How important are games in May? … at this point of the season, there is typically not much credence place in games during the opening weeks. If the first six weeks of the season are any indication, the struggling Rays need to find ways to gain separation from AL East rival.

Over the coming weeks, they have such an opportunity.

Beginning with a three-game series with the New York Yankees on May 10, the Rays have their next 13 games against the Yankees, Red Sox, and Blue Jays. Some argue this is a critical junction of the season for the Rays.

“You definitely take it one game at a time, day-by-day kind of thing,” said reliever Garrett Clevinger, who was 3-0, and had a team-leading 1.98 ERA in his first 15 appearances. “It’s a good opportunity to gain some ground and continue the momentum we built. Yeah, you just have to take it one game at a time.”

One reason for success … coming into play on May 10, the New York Yankees were one-half game behind the Baltimore Orioles in American League East.

With significant firepower in the lineup from Juan Sota, Aaron Judge, Giancarlo Stanton, and Anthony Rizzo, the bullpen has carried this team.

So acknowledged Aaron Boone, the Bombers manager, before the opener of a three-game set with the Rays. With due praise on middle relievers, Boone cited the core reason why the Yankees continue to challenge for the division lead.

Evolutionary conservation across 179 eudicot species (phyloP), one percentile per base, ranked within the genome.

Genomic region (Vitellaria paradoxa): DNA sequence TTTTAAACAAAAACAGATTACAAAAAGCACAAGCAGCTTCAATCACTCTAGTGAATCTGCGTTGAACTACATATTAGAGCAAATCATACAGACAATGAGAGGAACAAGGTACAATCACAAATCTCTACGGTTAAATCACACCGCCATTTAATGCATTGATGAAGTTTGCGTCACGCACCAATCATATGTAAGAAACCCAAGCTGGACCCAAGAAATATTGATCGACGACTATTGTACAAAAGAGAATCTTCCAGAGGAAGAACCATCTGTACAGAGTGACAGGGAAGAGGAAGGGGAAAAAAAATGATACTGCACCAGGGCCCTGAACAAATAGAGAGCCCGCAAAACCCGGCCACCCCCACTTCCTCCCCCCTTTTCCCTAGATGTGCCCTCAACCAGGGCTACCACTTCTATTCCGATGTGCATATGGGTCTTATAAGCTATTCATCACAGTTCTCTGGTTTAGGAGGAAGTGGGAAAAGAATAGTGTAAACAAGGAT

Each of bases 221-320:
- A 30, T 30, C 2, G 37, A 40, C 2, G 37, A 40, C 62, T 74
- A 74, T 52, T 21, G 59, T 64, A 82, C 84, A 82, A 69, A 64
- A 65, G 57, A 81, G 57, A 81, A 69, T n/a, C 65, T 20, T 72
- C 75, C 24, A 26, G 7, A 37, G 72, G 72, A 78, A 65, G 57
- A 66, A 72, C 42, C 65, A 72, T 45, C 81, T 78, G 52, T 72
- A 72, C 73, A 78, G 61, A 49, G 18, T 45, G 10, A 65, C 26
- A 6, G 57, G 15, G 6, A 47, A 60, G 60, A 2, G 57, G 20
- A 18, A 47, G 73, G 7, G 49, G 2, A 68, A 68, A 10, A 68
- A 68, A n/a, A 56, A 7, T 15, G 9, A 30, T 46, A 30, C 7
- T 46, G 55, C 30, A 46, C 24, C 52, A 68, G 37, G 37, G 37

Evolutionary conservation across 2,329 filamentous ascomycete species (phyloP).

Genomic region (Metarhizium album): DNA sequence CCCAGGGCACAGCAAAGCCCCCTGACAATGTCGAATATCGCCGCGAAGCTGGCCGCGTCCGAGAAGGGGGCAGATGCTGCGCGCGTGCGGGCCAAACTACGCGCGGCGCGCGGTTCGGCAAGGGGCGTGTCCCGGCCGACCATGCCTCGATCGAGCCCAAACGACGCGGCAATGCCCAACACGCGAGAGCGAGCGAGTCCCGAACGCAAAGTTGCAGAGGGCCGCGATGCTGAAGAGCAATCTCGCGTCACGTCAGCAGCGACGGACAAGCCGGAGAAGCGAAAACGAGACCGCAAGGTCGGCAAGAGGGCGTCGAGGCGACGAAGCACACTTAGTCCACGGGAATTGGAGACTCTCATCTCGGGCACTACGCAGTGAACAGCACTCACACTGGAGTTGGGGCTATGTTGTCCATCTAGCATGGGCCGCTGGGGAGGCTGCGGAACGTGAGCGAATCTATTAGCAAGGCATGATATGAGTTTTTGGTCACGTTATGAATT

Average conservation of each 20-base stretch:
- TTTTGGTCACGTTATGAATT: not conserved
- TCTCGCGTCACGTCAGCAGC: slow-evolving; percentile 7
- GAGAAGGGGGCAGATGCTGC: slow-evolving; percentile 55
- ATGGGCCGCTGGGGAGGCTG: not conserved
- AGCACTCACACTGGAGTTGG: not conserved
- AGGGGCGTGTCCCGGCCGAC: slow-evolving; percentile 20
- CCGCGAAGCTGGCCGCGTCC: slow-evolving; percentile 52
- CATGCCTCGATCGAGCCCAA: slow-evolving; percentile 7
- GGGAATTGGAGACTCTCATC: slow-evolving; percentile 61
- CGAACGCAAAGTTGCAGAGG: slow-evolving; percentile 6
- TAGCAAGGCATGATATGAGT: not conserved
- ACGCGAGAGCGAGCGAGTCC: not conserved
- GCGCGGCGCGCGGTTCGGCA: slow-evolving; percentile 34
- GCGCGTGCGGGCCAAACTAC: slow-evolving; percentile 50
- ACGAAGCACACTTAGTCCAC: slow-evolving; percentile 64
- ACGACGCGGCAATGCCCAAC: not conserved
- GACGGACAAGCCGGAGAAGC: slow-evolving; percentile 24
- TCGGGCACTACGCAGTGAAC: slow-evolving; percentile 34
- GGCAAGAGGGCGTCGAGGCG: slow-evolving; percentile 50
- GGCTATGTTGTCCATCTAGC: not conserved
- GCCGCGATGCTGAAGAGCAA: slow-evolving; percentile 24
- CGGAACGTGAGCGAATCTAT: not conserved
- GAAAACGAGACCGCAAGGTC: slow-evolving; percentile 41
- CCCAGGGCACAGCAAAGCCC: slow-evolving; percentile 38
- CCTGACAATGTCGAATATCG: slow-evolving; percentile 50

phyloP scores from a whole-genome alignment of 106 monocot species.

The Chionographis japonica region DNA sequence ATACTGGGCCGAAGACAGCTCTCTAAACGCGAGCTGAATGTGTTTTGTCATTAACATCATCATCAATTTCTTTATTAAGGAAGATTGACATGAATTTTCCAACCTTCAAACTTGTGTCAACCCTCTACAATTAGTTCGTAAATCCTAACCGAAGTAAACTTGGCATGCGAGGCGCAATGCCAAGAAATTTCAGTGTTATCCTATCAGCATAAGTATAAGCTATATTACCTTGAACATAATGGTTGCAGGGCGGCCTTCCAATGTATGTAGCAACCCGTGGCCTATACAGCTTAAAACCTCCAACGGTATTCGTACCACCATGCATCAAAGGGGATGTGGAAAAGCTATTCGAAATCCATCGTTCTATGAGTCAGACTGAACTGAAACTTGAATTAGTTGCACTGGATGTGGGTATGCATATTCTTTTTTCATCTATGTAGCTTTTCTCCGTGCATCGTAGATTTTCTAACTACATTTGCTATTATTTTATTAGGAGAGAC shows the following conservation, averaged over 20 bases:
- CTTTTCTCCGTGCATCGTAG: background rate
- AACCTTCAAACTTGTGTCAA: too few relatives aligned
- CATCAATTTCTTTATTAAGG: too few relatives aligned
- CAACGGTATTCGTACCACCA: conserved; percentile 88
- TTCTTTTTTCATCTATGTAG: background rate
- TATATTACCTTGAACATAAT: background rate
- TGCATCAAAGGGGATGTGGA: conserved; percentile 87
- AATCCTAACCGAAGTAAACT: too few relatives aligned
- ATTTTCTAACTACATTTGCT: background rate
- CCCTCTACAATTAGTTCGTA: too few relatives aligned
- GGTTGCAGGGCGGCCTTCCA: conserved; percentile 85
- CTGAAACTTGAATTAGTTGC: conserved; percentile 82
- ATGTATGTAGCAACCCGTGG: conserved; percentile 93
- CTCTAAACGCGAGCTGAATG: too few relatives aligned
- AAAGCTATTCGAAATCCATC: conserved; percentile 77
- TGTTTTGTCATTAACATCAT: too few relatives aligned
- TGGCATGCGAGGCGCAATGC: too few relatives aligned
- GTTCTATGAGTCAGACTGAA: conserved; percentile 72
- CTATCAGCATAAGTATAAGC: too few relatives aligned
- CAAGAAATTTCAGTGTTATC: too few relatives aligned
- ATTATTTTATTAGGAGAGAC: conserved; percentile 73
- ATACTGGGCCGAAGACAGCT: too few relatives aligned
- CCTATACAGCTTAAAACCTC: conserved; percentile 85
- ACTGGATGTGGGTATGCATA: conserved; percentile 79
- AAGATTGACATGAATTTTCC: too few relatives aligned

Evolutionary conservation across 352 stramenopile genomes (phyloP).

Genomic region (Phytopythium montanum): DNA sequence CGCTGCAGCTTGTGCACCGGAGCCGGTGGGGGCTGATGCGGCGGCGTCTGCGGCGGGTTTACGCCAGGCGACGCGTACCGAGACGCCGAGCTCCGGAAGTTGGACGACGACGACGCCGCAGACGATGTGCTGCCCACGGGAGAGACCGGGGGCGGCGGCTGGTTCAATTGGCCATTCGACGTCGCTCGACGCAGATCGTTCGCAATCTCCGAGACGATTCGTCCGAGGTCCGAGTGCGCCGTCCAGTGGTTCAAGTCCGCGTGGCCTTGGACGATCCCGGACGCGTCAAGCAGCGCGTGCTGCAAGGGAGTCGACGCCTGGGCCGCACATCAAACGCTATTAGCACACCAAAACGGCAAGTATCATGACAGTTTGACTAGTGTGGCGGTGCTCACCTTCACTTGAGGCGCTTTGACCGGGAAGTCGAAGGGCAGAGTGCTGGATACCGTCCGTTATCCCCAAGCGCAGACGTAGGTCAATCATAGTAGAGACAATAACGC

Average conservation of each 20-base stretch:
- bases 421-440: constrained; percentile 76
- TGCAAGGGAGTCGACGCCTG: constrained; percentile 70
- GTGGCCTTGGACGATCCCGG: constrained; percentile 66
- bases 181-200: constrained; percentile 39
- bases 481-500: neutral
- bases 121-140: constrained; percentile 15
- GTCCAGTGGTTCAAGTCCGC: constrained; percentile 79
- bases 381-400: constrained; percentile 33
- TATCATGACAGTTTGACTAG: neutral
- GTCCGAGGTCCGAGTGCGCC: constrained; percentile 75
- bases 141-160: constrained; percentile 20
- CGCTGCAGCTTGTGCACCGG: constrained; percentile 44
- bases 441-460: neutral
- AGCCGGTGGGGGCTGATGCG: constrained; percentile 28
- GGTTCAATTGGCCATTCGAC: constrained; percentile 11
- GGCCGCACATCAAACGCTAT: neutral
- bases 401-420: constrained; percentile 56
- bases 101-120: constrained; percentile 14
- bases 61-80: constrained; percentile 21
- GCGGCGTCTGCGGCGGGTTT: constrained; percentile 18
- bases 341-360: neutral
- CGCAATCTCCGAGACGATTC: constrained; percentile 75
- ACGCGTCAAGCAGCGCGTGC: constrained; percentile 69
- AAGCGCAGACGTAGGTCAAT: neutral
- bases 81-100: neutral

For success, the closer must be dynamic and productive. The Yankees have both in Clay Holmes, who leads the American League in saves (with 11 before the series with the Rays began) and one behind Kyle Finnigan of the Nationals and Robert Suarez of the Padres, each with 12.

Coming into the series opener with Tampa Bay, Holmes had a 0.00 ERA, and that continued when he struck out Jonny DeLuca, with the bases loaded, to end the game. That preserved a 2-0 New York win before 18.041, and put the Yankees 12 games over .500.

“You have to have a competitive bullpen,” Boone said, “The starters have given us good opportunities to win every night, but the bullpen is a big reason why we have been able to close out. Obviously, Clay has been outstanding, and closing things down. Everyone leading up to him has really done their job well. If you are going to have a good bullpen, it takes more than two or three guys on which you can hang your hat. It’s been a little bit from everyone and each has really done their job.”

This date in history … with the New York Yankees in town, there is an interesting historical correlation. On May 10, the opening day of the three-game series, the Yankees dusted off the history books. On May 10, 1936, Joe DiMaggio made his major league debut against the Philadelphia A’s. In his opening game, Joltin’ Joe went 1-for-4 and his first major league homer off George Turberville.

Next … the series continues on Saturday afternoon. That’s when righty Zack Littell (1-2, 3.00) opposes lefty Nestor Cortes (1-3, 3.72). The set concludes with a Sunday matinee. Righty Luis Gil (3-1, 2.92) goes for New York. At the start of the series, the Rays did not name their starter.